Even Luxury Multifamily Builders Worry About Affordability
Alliance Residential’s portfolio is filled with luxury product, including three new developments in Austin and San Antonio. But even executives in the Class-A space like Alliance managing director Brandon Easterling worry about Austin’s affordability situation.
“Austin has a considerable amount of issues surrounding affordable housing,” Easterling said. The supply crunch, and the areas that the city has deemed available for tax credit and market-rate affordable housing, make for a tough math equation.
“Unless you’re buying property from a government entity and [not] paying market price, it’s nearly impossible to make numbers work with construction costs where they are,” he said.
Public improvement districts, tax reimbursements, chapter 380 agreements and the like can help. But when all that creativity and finagling allows developers to save residents a maximum of 15% on rent, it is still a tough sell.
Alliance's new project, unofficially called Broadstone Burnet, on the southeast corner of Braker Lane and Burnet Road, is a different kind of affordable. Easterling said the 352-unit wrap project delivering in 2018 will be a great option for those who want to be near — but not within — the mixed-use mecca, the Domain.
“If someone wants to save a couple hundred dollars a month [in rent] and doesn’t necessarily want to walk downstairs to get a sandwich or shop, this is a good option,” Easterling said.
Some multifamily investors and developers are participating in the early stages of a program reminiscent of linkage fees in Los Angeles or Seattle. The program require that all developments, regardless of property type, pay a per-project price to create a fund to build more affordable multifamily.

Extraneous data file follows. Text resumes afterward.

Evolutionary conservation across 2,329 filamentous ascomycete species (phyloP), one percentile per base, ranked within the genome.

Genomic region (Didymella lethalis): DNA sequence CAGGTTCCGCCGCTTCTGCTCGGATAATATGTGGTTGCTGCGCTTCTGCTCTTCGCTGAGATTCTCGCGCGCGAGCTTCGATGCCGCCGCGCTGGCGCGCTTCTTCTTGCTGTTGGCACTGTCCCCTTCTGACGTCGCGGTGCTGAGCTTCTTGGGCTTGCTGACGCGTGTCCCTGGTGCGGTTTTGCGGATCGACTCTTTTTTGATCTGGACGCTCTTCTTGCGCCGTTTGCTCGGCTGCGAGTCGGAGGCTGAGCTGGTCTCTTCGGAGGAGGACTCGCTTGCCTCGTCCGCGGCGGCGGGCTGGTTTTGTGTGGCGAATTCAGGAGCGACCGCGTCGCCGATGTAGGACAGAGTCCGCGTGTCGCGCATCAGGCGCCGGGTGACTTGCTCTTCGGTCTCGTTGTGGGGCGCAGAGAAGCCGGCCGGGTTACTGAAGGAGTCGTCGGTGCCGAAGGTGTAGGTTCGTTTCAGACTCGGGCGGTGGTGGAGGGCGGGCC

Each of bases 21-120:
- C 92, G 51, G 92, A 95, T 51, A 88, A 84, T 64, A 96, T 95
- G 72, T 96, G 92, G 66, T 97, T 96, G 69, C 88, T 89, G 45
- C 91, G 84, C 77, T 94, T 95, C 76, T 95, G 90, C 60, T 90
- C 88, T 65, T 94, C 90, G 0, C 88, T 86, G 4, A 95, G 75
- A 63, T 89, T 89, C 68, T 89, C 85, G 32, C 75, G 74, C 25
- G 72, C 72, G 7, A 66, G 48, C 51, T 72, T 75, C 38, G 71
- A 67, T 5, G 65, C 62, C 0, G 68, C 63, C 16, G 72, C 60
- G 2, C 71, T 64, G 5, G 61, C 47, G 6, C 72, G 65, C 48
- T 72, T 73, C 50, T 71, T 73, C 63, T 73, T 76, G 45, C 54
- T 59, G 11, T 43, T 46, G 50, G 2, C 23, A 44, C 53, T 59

“A lot of people are against it, and it’s obvious why. In some people’s eyes, affordable housing is just a multifamily issue,” Easterling said.
But, he said he and his colleagues pushing for linkage fees do not think multifamily developers should have to shoulder the entire burden of making housing affordable in a market like Austin.
Many Texas homebuilders have argued that paying linkage fees would make housing unattainable for potential buyers. In February, the Texas Association of Builders rallied at the Texas Capitol during the 85th session of the Texas Legislature, opposing the fees being considered by Travis County. Association lobbyist Ned Muñoz has been the chief organizer of the opposition.
Possible legislation is still up in the air. Easterling said next steps include getting Austin City Council on board.
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